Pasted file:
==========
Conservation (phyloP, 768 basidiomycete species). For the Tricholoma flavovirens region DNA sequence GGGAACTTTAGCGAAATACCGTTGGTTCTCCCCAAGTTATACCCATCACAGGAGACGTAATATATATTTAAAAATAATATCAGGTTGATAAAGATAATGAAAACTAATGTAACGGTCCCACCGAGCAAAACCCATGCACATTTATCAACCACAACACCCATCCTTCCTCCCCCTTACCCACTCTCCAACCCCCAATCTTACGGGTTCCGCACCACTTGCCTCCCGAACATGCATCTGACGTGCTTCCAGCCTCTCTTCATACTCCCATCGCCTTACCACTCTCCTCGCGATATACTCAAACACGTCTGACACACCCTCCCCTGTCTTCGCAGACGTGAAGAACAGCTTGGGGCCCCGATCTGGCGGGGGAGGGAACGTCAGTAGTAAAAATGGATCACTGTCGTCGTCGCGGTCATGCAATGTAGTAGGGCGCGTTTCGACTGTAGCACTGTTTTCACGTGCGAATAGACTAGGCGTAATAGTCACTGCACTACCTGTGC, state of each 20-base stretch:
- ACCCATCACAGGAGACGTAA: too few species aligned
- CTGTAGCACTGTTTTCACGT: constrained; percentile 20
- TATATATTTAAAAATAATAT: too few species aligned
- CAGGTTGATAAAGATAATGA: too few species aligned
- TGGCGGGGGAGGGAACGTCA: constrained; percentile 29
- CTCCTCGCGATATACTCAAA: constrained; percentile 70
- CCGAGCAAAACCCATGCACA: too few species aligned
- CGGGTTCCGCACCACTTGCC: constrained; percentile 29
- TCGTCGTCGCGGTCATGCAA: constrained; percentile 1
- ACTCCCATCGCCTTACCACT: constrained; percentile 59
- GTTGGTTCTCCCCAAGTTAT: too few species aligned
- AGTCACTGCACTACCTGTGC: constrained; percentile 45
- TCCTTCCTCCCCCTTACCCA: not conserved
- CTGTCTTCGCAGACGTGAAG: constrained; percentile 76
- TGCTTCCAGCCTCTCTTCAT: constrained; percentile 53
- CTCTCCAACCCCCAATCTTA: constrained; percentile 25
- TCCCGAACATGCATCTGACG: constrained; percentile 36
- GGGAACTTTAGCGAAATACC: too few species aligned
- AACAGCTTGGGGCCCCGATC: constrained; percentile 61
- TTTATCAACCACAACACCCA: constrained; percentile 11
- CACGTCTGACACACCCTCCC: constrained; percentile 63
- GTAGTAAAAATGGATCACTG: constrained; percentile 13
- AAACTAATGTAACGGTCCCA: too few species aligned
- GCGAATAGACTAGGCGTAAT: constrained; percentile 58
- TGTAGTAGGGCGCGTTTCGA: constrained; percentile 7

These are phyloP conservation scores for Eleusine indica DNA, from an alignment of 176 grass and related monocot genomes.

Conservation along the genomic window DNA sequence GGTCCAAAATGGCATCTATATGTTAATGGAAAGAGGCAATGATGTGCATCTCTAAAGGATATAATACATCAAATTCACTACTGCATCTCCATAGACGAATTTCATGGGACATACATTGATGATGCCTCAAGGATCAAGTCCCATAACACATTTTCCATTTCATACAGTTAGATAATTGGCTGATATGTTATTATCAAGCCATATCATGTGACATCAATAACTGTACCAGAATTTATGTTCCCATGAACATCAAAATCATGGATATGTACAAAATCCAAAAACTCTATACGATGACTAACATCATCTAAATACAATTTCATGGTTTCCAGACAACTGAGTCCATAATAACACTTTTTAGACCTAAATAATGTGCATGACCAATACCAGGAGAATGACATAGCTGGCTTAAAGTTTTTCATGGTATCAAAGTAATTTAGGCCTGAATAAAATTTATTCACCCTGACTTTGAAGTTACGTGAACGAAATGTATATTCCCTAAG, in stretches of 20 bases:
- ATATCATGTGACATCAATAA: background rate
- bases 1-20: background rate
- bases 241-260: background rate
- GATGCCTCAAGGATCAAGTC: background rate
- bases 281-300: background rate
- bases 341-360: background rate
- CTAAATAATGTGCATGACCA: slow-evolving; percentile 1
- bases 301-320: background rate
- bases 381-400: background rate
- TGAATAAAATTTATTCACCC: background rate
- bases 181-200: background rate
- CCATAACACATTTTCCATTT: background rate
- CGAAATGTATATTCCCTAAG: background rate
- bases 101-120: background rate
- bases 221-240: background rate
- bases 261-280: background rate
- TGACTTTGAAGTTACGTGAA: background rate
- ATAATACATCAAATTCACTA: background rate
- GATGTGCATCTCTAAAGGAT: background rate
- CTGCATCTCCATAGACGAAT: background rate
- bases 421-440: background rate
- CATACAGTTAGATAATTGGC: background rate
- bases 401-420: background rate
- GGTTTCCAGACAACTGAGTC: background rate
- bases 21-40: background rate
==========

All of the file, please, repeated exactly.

Conservation (phyloP, 768 basidiomycete species). For the Tricholoma flavovirens region DNA sequence GGGAACTTTAGCGAAATACCGTTGGTTCTCCCCAAGTTATACCCATCACAGGAGACGTAATATATATTTAAAAATAATATCAGGTTGATAAAGATAATGAAAACTAATGTAACGGTCCCACCGAGCAAAACCCATGCACATTTATCAACCACAACACCCATCCTTCCTCCCCCTTACCCACTCTCCAACCCCCAATCTTACGGGTTCCGCACCACTTGCCTCCCGAACATGCATCTGACGTGCTTCCAGCCTCTCTTCATACTCCCATCGCCTTACCACTCTCCTCGCGATATACTCAAACACGTCTGACACACCCTCCCCTGTCTTCGCAGACGTGAAGAACAGCTTGGGGCCCCGATCTGGCGGGGGAGGGAACGTCAGTAGTAAAAATGGATCACTGTCGTCGTCGCGGTCATGCAATGTAGTAGGGCGCGTTTCGACTGTAGCACTGTTTTCACGTGCGAATAGACTAGGCGTAATAGTCACTGCACTACCTGTGC, state of each 20-base stretch:
- ACCCATCACAGGAGACGTAA: too few species aligned
- CTGTAGCACTGTTTTCACGT: constrained; percentile 20
- TATATATTTAAAAATAATAT: too few species aligned
- CAGGTTGATAAAGATAATGA: too few species aligned
- TGGCGGGGGAGGGAACGTCA: constrained; percentile 29
- CTCCTCGCGATATACTCAAA: constrained; percentile 70
- CCGAGCAAAACCCATGCACA: too few species aligned
- CGGGTTCCGCACCACTTGCC: constrained; percentile 29
- TCGTCGTCGCGGTCATGCAA: constrained; percentile 1
- ACTCCCATCGCCTTACCACT: constrained; percentile 59
- GTTGGTTCTCCCCAAGTTAT: too few species aligned
- AGTCACTGCACTACCTGTGC: constrained; percentile 45
- TCCTTCCTCCCCCTTACCCA: not conserved
- CTGTCTTCGCAGACGTGAAG: constrained; percentile 76
- TGCTTCCAGCCTCTCTTCAT: constrained; percentile 53
- CTCTCCAACCCCCAATCTTA: constrained; percentile 25
- TCCCGAACATGCATCTGACG: constrained; percentile 36
- GGGAACTTTAGCGAAATACC: too few species aligned
- AACAGCTTGGGGCCCCGATC: constrained; percentile 61
- TTTATCAACCACAACACCCA: constrained; percentile 11
- CACGTCTGACACACCCTCCC: constrained; percentile 63
- GTAGTAAAAATGGATCACTG: constrained; percentile 13
- AAACTAATGTAACGGTCCCA: too few species aligned
- GCGAATAGACTAGGCGTAAT: constrained; percentile 58
- TGTAGTAGGGCGCGTTTCGA: constrained; percentile 7

These are phyloP conservation scores for Eleusine indica DNA, from an alignment of 176 grass and related monocot genomes.

Conservation along the genomic window DNA sequence GGTCCAAAATGGCATCTATATGTTAATGGAAAGAGGCAATGATGTGCATCTCTAAAGGATATAATACATCAAATTCACTACTGCATCTCCATAGACGAATTTCATGGGACATACATTGATGATGCCTCAAGGATCAAGTCCCATAACACATTTTCCATTTCATACAGTTAGATAATTGGCTGATATGTTATTATCAAGCCATATCATGTGACATCAATAACTGTACCAGAATTTATGTTCCCATGAACATCAAAATCATGGATATGTACAAAATCCAAAAACTCTATACGATGACTAACATCATCTAAATACAATTTCATGGTTTCCAGACAACTGAGTCCATAATAACACTTTTTAGACCTAAATAATGTGCATGACCAATACCAGGAGAATGACATAGCTGGCTTAAAGTTTTTCATGGTATCAAAGTAATTTAGGCCTGAATAAAATTTATTCACCCTGACTTTGAAGTTACGTGAACGAAATGTATATTCCCTAAG, in stretches of 20 bases:
- ATATCATGTGACATCAATAA: background rate
- bases 1-20: background rate
- bases 241-260: background rate
- GATGCCTCAAGGATCAAGTC: background rate
- bases 281-300: background rate
- bases 341-360: background rate
- CTAAATAATGTGCATGACCA: slow-evolving; percentile 1
- bases 301-320: background rate
- bases 381-400: background rate
- TGAATAAAATTTATTCACCC: background rate
- bases 181-200: background rate
- CCATAACACATTTTCCATTT: background rate
- CGAAATGTATATTCCCTAAG: background rate
- bases 101-120: background rate
- bases 221-240: background rate
- bases 261-280: background rate
- TGACTTTGAAGTTACGTGAA: background rate
- ATAATACATCAAATTCACTA: background rate
- GATGTGCATCTCTAAAGGAT: background rate
- CTGCATCTCCATAGACGAAT: background rate
- bases 421-440: background rate
- CATACAGTTAGATAATTGGC: background rate
- bases 401-420: background rate
- GGTTTCCAGACAACTGAGTC: background rate
- bases 21-40: background rate